The 1988 Presidential Candidates and Their Environmental Records

A look at the 1988 presidential candidates and their ecological perspectives, including Michael Dukakis, George H.W. Bush and their past environmental legislation and histories.


| November/December 1988


It's only one of many issues dividing 1988 presidential candidates George H.W. Bush and Michael Dukakis, but it's also an issue on which they've both tried to hang their hats. 

The 1988 Presidential Candidates and Their Environmental Records

ONE OF THE BIGGEST SURPRISES OF this year's presidential election has been the emphasis placed by both 1988 presidential candidates upon environmental concerns. Both Vice President Bush and Governor Dukakis have claimed the title "environmentalist." Therefore, though you, as voters, will have to weigh many other factors and issues before making your choice, we've reviewed the report researched by the League of Conservation Voters, a nonpartisan political action committee, and adapted it to provide this profile of the environmental records of the candidates.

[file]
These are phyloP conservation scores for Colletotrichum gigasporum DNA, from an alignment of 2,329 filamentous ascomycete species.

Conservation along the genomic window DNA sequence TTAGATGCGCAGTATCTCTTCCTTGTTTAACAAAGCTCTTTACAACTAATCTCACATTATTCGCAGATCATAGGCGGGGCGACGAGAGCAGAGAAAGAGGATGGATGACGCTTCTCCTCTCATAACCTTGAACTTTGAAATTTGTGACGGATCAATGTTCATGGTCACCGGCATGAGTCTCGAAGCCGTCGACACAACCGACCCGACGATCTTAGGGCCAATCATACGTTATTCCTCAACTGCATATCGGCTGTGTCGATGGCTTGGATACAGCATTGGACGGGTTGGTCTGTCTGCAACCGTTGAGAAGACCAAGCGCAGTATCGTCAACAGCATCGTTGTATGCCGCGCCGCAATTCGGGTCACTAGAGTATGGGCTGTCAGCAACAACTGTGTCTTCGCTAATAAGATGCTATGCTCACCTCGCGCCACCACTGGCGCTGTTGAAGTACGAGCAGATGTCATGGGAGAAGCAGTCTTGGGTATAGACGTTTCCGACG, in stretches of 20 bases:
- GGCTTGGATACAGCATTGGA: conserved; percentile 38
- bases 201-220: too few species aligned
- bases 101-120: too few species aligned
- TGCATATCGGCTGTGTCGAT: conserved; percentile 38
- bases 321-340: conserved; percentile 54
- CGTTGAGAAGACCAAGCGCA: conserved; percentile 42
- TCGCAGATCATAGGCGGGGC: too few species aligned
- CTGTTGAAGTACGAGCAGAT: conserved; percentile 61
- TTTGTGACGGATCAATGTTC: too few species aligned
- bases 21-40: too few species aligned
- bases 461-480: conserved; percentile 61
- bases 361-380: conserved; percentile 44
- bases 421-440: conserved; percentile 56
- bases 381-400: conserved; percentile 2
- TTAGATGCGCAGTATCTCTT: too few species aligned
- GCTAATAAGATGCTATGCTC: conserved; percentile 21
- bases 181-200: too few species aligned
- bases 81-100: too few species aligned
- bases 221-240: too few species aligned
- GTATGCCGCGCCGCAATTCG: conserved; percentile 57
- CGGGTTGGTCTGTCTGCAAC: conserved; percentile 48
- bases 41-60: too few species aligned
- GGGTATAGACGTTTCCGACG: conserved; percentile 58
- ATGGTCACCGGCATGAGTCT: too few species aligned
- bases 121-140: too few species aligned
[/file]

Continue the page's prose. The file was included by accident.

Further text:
1988 Presidential Candidate Michael Dukakis

Governor Dukakis has initiated and supported some excellent state environmental policies, including acid rain research, auto emission control programs, the creation of superfunding for hazardous waste cleanup, and the protection of farm land from development. His administration has also moved to monitor cancer-causing pesticides, opposed the Seabrook nuclear plant on the grounds of its unworkable evacuation plan and taken many steps to safeguard the New England coast.

Budget and appointments  

Dukakis has, observers claim, made some weak appointments to key environmental posts, has—especially during his second term—occasionally favored economic development over environmental causes and has sometimes been slow to implement existing legislation. His overall environmental record, however, is commendable.

Air pollution, climate, acid rain 





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